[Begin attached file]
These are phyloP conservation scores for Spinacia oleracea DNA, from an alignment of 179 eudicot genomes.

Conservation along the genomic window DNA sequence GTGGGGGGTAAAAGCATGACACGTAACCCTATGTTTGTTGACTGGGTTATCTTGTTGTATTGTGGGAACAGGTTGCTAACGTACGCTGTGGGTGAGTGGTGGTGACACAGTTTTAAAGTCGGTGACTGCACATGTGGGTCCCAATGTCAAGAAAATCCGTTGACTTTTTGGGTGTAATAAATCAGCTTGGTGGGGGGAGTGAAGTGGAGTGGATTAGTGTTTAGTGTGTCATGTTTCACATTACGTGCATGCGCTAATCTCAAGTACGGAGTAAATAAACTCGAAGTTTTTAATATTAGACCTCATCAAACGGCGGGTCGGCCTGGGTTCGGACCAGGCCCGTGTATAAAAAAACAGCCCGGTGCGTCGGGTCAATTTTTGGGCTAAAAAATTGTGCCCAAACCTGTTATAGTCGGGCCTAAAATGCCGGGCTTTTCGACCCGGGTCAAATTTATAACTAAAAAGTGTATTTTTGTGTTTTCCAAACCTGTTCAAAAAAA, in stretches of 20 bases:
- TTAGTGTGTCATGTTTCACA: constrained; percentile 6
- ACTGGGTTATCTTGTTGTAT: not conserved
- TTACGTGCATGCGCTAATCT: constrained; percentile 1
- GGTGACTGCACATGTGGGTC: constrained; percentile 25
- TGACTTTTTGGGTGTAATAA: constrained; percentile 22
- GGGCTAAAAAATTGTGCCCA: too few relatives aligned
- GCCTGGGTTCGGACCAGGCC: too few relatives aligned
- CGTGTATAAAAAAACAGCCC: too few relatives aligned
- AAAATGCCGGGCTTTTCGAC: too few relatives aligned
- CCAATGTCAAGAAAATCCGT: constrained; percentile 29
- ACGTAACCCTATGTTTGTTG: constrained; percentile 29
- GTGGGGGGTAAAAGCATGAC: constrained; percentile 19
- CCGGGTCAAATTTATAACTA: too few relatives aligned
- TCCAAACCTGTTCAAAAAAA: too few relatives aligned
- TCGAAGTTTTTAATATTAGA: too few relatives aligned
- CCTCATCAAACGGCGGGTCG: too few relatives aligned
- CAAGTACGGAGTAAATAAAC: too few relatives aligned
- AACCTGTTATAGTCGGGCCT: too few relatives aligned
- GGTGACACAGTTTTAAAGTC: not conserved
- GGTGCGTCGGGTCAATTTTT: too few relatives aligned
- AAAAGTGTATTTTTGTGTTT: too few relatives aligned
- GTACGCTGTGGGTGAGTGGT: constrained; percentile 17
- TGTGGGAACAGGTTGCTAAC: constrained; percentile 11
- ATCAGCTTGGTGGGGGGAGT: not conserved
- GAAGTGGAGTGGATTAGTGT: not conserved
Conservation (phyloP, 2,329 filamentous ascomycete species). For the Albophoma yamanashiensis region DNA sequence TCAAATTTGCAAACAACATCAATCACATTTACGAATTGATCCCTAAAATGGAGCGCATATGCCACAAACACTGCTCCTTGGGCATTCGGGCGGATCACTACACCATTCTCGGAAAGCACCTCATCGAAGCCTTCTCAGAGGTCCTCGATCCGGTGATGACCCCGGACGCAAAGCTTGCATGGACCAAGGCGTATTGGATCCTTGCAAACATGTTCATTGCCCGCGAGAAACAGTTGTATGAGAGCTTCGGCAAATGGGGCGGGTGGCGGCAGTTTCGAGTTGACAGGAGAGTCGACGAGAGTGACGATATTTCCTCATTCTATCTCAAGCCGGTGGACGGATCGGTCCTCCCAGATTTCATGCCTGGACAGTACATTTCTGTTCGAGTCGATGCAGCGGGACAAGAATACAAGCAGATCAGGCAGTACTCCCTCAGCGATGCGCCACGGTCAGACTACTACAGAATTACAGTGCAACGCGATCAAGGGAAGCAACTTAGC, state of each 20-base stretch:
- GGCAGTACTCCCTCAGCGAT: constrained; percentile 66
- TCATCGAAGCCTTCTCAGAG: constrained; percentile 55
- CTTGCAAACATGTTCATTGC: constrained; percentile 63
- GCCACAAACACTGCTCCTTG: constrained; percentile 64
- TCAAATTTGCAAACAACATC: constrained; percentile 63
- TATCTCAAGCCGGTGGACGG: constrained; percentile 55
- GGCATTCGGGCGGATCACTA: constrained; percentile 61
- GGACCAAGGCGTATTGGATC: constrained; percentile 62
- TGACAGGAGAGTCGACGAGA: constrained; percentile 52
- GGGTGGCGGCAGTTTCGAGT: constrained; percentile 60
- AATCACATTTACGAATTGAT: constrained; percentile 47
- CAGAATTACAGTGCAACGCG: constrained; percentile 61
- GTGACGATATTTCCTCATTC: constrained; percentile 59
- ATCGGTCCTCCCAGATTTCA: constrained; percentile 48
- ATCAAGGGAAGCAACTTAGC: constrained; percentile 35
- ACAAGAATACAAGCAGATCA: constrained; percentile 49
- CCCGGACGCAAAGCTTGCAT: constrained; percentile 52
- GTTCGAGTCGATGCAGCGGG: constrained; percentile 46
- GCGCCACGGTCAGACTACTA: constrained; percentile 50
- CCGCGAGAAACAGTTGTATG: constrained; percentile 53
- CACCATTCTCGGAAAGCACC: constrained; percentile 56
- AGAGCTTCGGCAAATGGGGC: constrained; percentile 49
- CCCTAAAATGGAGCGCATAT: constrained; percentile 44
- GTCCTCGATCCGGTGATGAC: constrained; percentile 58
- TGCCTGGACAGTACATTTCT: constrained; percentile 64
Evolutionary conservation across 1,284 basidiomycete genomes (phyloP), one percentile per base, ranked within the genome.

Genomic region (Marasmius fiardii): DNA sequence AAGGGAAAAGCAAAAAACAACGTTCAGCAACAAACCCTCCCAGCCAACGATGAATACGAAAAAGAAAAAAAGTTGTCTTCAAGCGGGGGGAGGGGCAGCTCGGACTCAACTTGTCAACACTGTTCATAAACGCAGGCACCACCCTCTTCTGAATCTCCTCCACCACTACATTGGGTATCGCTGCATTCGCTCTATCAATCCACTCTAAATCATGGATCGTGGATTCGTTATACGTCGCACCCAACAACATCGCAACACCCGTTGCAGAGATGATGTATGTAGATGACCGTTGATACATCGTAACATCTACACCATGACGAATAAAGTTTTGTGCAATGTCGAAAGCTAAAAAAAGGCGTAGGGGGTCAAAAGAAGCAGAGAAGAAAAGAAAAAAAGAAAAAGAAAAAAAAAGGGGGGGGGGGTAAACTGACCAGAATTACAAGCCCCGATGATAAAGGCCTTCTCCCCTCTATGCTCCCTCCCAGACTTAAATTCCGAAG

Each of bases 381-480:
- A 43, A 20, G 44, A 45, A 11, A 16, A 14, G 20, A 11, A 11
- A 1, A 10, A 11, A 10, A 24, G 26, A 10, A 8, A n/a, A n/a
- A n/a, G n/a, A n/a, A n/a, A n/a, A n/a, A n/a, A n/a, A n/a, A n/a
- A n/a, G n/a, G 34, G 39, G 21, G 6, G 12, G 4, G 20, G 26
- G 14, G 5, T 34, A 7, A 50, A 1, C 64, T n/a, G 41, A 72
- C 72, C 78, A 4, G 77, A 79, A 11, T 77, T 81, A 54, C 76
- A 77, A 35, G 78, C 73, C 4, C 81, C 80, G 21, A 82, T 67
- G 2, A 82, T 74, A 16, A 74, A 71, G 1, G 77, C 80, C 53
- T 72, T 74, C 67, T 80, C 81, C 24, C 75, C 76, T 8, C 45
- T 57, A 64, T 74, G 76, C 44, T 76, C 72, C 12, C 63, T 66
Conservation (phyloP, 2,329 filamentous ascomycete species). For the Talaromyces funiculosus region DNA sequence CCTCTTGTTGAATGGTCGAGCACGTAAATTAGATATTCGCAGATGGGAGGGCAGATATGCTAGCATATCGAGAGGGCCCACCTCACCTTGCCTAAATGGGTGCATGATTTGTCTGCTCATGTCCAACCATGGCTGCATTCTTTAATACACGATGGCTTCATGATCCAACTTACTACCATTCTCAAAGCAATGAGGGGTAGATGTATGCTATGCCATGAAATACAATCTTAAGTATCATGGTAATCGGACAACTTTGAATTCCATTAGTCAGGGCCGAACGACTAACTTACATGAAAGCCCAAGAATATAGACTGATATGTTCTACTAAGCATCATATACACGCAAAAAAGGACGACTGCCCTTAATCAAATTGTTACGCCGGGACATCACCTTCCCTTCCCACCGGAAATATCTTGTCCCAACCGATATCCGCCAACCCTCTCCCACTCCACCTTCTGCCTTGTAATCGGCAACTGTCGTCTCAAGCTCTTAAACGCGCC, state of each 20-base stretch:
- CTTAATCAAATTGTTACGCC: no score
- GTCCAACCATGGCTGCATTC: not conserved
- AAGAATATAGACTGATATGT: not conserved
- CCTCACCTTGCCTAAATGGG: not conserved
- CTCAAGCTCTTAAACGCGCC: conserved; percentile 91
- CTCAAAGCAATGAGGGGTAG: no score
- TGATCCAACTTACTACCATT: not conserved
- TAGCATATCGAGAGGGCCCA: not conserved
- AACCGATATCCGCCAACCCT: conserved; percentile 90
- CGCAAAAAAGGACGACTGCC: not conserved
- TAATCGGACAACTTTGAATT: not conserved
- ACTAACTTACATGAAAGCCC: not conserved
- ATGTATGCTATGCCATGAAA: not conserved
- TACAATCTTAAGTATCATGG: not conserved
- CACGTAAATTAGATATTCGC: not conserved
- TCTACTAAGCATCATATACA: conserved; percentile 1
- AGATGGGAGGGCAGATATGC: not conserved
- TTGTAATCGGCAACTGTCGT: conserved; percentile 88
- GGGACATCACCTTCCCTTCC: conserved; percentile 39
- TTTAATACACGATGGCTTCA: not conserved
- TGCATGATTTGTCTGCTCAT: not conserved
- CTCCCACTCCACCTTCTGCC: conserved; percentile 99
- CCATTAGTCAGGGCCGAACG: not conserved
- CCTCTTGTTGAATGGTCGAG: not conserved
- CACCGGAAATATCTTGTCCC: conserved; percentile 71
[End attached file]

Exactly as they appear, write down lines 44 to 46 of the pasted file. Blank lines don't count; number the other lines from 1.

- ACAAGAATACAAGCAGATCA: constrained; percentile 49
- CCCGGACGCAAAGCTTGCAT: constrained; percentile 52
- GTTCGAGTCGATGCAGCGGG: constrained; percentile 46